Riverdale / Kingsbridge Academy
On Thu, Aug 22, 2013 at 9:23 AM, Dianne Gizowski <GizowskD@dcmoboces.com> wrote:
While some people did begin Common Core with their 2-year Algebra students last year, it was not required. The memo regarding this refers to students taking "their first credit-bearing math course," not which course it is. I've attached the memo so that people can read and interpret it themselves. I don't know if any of the districts in my BOCES region began the new curriculum last year. I don't believe they did.
From: email@example.com [mailto:firstname.lastname@example.org] On Behalf Of Elaine Zseller
Sent: Thursday, August 22, 2013 8:46 AM
Subject: RE: Post Equating the Common Core Assessments in june 2014
There is another way of viewing the 2014 Common Core Algebra assessment. Students who began a two year algebra course in 2012 should have been studying Common Core Algebra not Integrated Algebra. The first Algebra exam that they will take will be in 2014. The 2014 Integrated Algebra assessment is for those students who already took an Integrated Algebra assessment and did not pass. For the two year students, 2014 is there first assessment.
- -----Original Message-----
From: email@example.com [mailto:firstname.lastname@example.org] On Behalf Of Jillian Dunkleberger
Sent: Wednesday, August 21, 2013 10:34 PM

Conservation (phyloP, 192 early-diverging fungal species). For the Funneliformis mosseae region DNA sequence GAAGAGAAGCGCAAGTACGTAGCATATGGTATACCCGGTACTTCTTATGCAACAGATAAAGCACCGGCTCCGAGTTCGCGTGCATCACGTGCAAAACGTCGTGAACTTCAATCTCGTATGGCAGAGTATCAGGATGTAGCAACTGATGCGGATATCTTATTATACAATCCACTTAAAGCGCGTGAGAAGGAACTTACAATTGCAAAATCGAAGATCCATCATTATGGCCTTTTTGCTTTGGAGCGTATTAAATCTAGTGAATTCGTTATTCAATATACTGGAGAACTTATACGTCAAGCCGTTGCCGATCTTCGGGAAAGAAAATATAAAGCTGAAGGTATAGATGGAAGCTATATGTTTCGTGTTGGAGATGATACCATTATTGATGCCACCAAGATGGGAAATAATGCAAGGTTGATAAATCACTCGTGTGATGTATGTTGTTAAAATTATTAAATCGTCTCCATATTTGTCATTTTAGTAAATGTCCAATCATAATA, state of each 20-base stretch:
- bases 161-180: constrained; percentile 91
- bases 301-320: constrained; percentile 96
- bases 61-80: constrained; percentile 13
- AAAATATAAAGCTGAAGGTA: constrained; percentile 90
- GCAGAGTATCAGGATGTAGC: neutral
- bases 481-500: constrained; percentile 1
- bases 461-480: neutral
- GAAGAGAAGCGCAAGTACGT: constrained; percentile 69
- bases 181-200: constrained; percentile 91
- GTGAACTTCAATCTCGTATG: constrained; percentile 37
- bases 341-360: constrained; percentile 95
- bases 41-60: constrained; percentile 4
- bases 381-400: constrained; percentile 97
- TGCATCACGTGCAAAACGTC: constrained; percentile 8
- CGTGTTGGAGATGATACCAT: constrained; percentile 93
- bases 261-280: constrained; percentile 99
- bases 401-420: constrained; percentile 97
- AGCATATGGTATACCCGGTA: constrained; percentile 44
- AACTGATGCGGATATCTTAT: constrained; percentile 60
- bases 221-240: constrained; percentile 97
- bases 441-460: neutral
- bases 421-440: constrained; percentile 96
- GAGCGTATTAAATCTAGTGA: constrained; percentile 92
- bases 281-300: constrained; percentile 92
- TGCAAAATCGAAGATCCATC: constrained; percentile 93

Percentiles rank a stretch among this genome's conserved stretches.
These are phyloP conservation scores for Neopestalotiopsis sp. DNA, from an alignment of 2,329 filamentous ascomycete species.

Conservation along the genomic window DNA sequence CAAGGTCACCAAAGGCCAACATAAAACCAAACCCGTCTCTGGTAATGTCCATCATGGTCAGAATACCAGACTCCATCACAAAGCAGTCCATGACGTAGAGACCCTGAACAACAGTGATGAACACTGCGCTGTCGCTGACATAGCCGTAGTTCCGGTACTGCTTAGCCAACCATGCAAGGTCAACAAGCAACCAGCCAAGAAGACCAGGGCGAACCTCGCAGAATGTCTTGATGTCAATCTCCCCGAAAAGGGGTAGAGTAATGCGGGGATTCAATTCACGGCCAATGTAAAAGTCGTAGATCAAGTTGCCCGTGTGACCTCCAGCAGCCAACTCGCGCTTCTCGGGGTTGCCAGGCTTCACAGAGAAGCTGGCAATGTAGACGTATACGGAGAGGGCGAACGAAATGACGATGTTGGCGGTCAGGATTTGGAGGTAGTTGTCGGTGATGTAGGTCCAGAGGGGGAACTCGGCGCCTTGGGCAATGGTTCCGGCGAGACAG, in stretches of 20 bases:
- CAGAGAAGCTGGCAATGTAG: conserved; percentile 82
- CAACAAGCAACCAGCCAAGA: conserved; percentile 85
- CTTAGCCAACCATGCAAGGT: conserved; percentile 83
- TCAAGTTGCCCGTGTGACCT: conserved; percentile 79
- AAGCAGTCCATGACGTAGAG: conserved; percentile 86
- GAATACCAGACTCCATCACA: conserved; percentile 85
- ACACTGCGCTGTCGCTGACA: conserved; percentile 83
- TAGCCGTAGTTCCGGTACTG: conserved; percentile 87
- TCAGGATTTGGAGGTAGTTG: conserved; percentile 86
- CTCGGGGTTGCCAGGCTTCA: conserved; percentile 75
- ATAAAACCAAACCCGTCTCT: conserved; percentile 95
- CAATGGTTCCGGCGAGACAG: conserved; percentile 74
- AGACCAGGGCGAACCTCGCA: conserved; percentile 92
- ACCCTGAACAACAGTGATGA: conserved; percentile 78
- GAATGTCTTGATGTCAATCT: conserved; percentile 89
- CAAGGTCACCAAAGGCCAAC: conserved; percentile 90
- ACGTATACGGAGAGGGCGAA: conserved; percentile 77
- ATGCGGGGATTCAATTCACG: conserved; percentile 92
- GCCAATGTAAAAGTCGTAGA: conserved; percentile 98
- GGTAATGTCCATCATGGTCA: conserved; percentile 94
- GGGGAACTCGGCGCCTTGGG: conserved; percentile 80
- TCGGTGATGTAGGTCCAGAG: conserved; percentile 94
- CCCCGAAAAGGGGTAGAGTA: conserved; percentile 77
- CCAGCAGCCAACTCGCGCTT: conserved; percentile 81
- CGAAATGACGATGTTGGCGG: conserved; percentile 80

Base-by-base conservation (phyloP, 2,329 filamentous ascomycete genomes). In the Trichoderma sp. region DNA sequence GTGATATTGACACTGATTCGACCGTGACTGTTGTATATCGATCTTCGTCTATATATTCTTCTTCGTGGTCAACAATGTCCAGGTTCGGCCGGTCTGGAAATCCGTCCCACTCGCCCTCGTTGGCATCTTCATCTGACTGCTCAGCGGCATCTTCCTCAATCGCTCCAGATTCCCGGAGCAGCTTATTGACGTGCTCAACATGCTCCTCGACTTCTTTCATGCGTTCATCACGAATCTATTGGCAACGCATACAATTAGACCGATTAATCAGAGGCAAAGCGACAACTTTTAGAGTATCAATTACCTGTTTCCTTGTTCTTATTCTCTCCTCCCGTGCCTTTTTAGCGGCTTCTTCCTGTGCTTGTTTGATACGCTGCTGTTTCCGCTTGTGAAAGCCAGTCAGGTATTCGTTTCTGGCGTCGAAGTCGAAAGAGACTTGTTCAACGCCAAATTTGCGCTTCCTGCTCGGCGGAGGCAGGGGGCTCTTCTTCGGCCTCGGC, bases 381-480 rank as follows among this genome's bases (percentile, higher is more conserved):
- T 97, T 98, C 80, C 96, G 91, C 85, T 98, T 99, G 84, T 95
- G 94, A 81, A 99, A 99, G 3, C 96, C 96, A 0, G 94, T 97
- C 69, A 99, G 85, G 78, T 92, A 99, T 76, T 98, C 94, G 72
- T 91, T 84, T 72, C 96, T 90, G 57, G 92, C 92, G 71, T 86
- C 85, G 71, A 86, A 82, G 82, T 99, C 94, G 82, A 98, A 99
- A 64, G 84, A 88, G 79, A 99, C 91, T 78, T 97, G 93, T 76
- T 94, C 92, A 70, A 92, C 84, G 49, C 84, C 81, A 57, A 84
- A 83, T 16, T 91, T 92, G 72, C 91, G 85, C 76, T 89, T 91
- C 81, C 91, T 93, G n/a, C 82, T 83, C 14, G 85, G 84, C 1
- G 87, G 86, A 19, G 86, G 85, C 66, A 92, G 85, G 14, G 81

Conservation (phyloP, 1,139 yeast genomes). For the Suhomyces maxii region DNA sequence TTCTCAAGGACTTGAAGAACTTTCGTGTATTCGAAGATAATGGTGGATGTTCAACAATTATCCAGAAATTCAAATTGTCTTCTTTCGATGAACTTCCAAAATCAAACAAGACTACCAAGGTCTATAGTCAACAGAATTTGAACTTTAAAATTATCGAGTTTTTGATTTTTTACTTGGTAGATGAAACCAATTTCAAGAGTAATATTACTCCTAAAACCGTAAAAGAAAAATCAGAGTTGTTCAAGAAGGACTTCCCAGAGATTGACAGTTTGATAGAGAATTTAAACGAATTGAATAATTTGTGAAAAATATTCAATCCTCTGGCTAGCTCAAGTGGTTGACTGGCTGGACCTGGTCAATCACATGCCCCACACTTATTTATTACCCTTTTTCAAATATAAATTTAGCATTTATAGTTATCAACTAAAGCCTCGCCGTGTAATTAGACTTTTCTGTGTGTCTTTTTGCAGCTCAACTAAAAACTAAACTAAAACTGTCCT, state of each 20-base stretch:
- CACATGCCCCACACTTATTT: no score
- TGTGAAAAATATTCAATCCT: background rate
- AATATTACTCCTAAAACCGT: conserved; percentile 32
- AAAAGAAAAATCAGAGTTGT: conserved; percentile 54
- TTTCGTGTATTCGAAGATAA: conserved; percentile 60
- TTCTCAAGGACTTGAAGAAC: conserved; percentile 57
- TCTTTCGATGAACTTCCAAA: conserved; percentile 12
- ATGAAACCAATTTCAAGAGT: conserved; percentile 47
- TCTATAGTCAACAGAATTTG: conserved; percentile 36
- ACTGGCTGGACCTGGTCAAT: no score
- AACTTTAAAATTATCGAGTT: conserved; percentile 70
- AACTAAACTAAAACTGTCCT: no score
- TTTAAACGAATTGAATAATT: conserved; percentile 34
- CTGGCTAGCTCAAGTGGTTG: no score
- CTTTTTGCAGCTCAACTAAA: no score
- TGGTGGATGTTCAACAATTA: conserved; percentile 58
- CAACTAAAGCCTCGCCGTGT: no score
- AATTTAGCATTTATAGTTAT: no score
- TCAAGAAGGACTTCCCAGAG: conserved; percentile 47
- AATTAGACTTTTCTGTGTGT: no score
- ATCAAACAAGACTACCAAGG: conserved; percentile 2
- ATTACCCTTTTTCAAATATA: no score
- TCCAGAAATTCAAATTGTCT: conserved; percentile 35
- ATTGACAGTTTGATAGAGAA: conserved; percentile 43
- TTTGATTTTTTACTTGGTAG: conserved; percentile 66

Subject: Post Equating the Common Core Assessments in june 2014
During a BOCES Common Core Math Camp this week an interesting discussion came up that I wanted to post on the list serve to draw attention and gain input about. We were discussing the June 3rd Common Core assessment timeline and how NYSED plans to Post-Equate the scores for the new Algebra Common Core assessment in order to avoid a Math A repeat. Our discussion was in concern about skewed results based on the population.
Most schools offer a 2 year stretch Algebra course. Students that took year 1 of that course with the 2005 standards last year will continue with the 2005 standards taking year 2 this year culminating in the old regents exam in June. Students just entering 9th grade taking the 2 year stretch course will not be taking a regents exam in june and instead will wait until 2015 to take the Common Core Regents Exam in Algebra 1. What this means is that in the 2014 administration of the exam, the lowest students will not be taking the Common Core exam. Our concern is if NYS post equates the exams based on the 2014 results and then uses that formula, curve (what ever you want to call it) to convert any subsequent years results it will be skewed data because the lowest of the students weren't factored in.
We know they must have (I hope) considered this when they would have had the same issue when phasing into new curriculums in the past but we were wondering if anyone has heard anything from NYS about this issue and wanted to make sure they were aware of it.